A great way to illustrate this is a conversation on the podcast with a therapist that we’ll call Morris.

"As I sat with her, Morris pulled a book from her shelf. She told me that this book represented all of the painful thoughts that I had all day long. You know the ones: that you are not thin enough, you are not smart enough, that you are too old or too young; the thoughts that quietly tell you that the path from here to there is insurmountable; that you are weak and small, and not good enough. 'Those are the thoughts', Morris told me, 'that this book represents. Now hold it up to your face so that it’s just about touching your nose.' So I took the book and I pressed it to my face. Morris explained that most of us walk around the world with these thoughts right in front of our eyes in this way.

'And how is that for you, to have your painful thoughts and feelings be the primary focus of your attention?'

'Not so good,' I replied. 'I mean, the view isn’t great.'

'When you practice meditation,' Morris told me, 'you learn to control where you place your attention, and when a disturbing thought comes into your brain you learn how to just let it float by without ever engaging it.'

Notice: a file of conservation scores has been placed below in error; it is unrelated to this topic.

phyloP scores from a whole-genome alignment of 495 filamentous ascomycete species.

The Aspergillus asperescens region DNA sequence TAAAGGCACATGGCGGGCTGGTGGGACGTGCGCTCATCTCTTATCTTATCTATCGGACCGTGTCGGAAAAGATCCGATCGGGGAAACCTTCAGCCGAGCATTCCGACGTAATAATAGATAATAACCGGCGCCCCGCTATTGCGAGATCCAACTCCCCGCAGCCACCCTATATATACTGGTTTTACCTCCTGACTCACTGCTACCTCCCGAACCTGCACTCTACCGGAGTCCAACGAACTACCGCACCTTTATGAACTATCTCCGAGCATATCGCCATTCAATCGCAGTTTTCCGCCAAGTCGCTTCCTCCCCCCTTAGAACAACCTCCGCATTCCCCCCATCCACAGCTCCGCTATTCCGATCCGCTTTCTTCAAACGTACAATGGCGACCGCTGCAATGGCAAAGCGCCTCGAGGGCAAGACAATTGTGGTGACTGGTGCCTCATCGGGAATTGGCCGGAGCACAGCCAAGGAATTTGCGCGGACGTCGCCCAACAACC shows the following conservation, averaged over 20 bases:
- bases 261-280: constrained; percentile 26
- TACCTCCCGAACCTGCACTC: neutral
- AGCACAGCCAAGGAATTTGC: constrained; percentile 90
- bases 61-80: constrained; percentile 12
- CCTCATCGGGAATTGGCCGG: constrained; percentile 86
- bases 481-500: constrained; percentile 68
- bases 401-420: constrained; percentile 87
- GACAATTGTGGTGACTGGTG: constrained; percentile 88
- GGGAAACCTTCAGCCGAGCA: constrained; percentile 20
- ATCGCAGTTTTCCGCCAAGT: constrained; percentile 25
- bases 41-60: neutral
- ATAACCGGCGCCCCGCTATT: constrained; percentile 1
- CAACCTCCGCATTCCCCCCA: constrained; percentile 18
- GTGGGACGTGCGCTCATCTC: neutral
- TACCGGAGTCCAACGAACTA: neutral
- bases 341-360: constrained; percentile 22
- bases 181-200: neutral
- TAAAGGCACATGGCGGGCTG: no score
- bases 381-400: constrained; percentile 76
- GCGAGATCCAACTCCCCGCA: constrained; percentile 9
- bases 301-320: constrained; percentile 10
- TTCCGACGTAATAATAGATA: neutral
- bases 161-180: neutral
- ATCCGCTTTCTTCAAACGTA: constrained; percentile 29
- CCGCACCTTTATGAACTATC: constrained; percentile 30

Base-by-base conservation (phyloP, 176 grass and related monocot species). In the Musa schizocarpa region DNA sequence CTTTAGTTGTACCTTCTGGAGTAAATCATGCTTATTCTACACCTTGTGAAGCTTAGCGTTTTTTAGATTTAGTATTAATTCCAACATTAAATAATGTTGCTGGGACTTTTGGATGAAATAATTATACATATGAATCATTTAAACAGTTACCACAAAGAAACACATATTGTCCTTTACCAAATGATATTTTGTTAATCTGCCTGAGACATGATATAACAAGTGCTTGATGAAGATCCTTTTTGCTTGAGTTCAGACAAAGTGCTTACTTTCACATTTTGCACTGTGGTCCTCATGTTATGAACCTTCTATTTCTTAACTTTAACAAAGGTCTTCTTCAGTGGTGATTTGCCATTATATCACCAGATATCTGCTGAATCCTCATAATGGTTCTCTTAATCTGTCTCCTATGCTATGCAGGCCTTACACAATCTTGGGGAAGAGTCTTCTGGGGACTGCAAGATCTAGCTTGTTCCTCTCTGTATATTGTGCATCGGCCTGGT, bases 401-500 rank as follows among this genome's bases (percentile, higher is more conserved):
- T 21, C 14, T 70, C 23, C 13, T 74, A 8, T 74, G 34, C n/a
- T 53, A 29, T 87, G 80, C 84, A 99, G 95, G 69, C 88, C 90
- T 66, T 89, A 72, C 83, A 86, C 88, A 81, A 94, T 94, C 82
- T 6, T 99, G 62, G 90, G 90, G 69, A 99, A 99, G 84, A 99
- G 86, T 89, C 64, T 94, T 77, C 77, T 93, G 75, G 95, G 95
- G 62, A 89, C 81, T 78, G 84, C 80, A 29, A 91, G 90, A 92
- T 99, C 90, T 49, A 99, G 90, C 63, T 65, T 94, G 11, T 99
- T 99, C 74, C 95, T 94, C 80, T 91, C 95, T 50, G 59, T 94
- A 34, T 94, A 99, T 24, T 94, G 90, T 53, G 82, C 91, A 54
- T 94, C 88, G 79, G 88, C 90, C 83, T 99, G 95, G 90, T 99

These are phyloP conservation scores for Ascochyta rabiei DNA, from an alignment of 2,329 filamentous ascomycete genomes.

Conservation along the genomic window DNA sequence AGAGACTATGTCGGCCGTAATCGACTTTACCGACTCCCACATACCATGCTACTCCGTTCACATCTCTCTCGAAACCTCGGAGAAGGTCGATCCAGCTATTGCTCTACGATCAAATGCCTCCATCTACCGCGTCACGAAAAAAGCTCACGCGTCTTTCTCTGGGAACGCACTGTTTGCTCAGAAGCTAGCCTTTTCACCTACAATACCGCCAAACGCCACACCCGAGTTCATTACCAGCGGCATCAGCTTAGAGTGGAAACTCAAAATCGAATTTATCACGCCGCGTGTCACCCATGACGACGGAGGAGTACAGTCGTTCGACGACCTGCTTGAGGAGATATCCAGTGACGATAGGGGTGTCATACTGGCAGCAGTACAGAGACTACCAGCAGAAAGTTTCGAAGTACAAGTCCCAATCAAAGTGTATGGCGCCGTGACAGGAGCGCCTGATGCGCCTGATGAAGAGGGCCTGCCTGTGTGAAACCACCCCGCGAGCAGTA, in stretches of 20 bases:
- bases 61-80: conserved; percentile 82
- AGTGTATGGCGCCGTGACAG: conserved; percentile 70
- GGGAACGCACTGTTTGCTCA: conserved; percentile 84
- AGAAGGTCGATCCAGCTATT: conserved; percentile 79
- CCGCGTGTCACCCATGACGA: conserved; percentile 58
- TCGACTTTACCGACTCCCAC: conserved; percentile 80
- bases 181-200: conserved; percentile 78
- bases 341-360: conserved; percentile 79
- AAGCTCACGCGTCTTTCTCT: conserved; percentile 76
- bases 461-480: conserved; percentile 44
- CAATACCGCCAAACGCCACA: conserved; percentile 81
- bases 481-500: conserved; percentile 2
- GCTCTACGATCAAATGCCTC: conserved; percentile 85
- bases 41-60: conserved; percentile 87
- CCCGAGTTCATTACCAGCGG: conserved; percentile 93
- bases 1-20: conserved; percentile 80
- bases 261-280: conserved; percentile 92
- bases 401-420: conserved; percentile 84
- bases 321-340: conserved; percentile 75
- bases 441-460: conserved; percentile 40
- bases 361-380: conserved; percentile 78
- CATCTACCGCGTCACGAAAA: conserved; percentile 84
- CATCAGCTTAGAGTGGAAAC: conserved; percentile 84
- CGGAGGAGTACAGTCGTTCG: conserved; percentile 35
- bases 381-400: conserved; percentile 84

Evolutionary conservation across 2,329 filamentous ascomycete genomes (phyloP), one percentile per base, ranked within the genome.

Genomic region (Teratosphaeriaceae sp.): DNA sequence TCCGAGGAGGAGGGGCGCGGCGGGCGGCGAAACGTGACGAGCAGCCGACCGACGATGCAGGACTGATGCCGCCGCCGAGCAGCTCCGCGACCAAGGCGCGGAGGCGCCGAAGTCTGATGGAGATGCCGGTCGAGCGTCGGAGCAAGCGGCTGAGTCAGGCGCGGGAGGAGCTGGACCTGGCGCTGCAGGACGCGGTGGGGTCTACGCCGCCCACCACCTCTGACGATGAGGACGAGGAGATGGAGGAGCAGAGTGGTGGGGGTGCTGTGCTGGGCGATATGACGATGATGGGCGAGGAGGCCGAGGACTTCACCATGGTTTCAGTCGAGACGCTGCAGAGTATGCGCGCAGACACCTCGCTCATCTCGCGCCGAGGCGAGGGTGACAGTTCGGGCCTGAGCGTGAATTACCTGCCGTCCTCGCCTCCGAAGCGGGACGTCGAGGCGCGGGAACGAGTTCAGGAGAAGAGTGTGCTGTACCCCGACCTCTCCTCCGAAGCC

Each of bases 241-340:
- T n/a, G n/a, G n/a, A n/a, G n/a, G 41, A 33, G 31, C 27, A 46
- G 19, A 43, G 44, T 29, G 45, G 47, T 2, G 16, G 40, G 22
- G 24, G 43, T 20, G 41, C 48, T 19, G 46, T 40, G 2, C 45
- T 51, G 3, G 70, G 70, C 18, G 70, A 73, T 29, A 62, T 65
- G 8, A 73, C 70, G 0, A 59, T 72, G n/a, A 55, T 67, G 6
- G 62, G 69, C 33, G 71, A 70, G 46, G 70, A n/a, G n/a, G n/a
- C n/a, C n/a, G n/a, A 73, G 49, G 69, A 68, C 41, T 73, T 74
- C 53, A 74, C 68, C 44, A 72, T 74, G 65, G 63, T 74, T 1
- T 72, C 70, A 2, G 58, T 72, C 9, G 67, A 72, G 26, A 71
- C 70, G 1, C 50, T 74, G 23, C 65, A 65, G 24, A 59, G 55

She then took the book and gently pushed it into my lap. 

'It’s still there, but now it’s not the focus of your attention. You don’t engage the bad thoughts, they don’t matter that much. Just find those that are helpful, that help you to live the life you want to live. Keep those thoughts in front of you, and the rest? Just let them float away. There’s no good reason to focus on them. Most thoughts we have are just nonsense, just synapses popping off in our head, and we don’t need to take them all so seriously.'

This way of mindful thinking is how I live my life. Consider the bad stuff, don’t shy away from it, but at the same time look at the situation with a lens of positivity. Look for the bright sides, the color, the beauty and warmth and comfort and kindness. It’s there. 

So when I awoke from my Seder slumber having a crisis of perspective, I put my mindfulness training to use and practiced gratitude. Meditation doesn’t work for me, despite plenty of trying. In fact, it causes me anxiety and difficulty breathing. So I do something that does bring me calm and peace: I practice gratitude. 

I think of five things I’m extremely grateful for and hold each one in my mind for a long moment. Four can be ones I’ve used before, as long as they still really ring true, and one needs to be unique. I think of big things like having a wonderful, healthy, supportive family. I think of small things like a newfound skill — learning how to caulk the bathtub. I think of my son’s smile, or how he will sometimes cup my face in his little hands and press our foreheads together. I think of how much energy Jason has to give, and how he works so hard to bring cuddles, ease, and comfort to our family.

A few minutes later, on a wave of this gratitude, I floated back off to sleep, once again in the glow of love and contentment.